Tuesday, October 1, 2013

The Testament of Mary, Colm Toibin

Colm Toibin's most recent novella is absolutely not short on feeling. It's an emotional triumph, blazing with regret and sadness. In a rather secular take on Mary, the mother of Jesus, The Testament of Mary portrays her as a solitary older woman, spending her final days telling her stark story of bitterness and blood to two of his followers, whose agenda is to change the world. 

A note to review readers: this is fiction. Don't allow for Toibin's representation of Mary and/or final days of Jesus Christ to be spoiled because of your spirituality. When viewed simply as a fictitious account of a world renowned historical figure, this novella becomes profound in its imaginative powers for being able to take something incredibly familiar, and still be insightful.  Having said this, Im sure some may find Toibin's interpretation jarring because of changes to the Biblical story. 

Mary journeys to Cana for a wedding, and also to see for herself what many are saying her son has done: he has resurrected Lazarus. She is not portrayed as a heartfelt believer in her son, merely a mother begging him to return home with her, to be safe from the Romans and Jewish leaders whose power swells with their anger and fear. 

Mary simply remembers the baby she birthed, remembers how "the new life within me, the second heart beating, fulfilled me beyond anything I had ever imagined." Upon meeting her son, however, Mary finds him who was once "delicate and awash with needs," grown into something shockingly changed.

 "There was nothing delicate about him now, he was all displayed manliness, utterly confident and radiant, yes, radiant like light is radiant, so that there was nothing we could have spoken of then in those hours, it would have been like speaking to the stars or the full moon."

The story of the crucifixion is familiar to us, yet it is the mother's narrative that forces us to view the violence and despair with new eyes: "I tried to see his face as he screamed in pain, but it was so contorted in agony and covered in blood that I saw no one I recognized."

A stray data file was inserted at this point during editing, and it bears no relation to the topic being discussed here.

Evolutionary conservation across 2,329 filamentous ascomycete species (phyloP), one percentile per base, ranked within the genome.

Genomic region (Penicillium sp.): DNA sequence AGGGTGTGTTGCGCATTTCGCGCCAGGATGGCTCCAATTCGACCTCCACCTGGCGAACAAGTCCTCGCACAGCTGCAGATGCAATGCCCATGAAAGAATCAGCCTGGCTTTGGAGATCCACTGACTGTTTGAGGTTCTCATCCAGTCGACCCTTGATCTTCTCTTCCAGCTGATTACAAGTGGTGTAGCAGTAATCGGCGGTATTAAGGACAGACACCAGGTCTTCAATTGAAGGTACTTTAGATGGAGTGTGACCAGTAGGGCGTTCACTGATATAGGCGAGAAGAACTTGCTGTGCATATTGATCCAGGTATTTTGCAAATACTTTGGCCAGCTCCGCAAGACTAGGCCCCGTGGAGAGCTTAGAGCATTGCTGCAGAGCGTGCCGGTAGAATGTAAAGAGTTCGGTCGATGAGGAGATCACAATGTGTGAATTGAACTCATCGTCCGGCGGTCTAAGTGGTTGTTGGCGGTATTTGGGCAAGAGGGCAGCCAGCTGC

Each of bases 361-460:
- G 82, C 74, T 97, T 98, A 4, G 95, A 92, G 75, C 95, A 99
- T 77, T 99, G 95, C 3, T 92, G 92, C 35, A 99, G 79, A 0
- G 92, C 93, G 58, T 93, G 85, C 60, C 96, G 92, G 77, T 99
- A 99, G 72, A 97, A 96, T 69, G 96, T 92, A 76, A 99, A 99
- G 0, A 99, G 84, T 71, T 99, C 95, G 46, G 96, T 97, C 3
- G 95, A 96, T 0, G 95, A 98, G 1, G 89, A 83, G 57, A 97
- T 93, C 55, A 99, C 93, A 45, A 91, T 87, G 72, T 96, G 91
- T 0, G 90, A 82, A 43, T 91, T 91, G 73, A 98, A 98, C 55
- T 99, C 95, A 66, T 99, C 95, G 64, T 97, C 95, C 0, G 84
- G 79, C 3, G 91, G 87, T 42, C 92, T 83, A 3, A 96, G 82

It is grief and memory layered upon a bitter twist to the end of events that drives Toibin's novella into a new imagining, as Mary decides to flee the scene of her son's death to save her own life, rather than wait to care for his remains and be arrested as one of his followers, a decision that will haunt her until her own demise:

"I have dreamed I was there. I have dreamed that I held my broken son in my arms when he was all bloody and then again when he was washed, that I had him back for that time,that I touched his flesh and put my hands on his face, which had grown beautiful and gaunt now that his suffering was over."

No matter your affiliation or beliefs, I feel confident that there exists an immense achievement in this novel. It concisely evokes a searingly painful moment of mother love, daring to ask how it may have felt for the world famous Mary, mother of Jesus Christ, to simply be a protective mother. Look at it this way... if you are concerned the differences from the Bible may make you  uncomfortable, it isn't a massive undertaking at 81 pages. 

This is the third of the Man Bookers short listed for 2013's award that I have reviewed, and I am honestly not convinced that this particular one is up to par, should you ask for my personal opinion. It is brave and emotive, yes, but almost too simple, too concise, hindered by its brevity.

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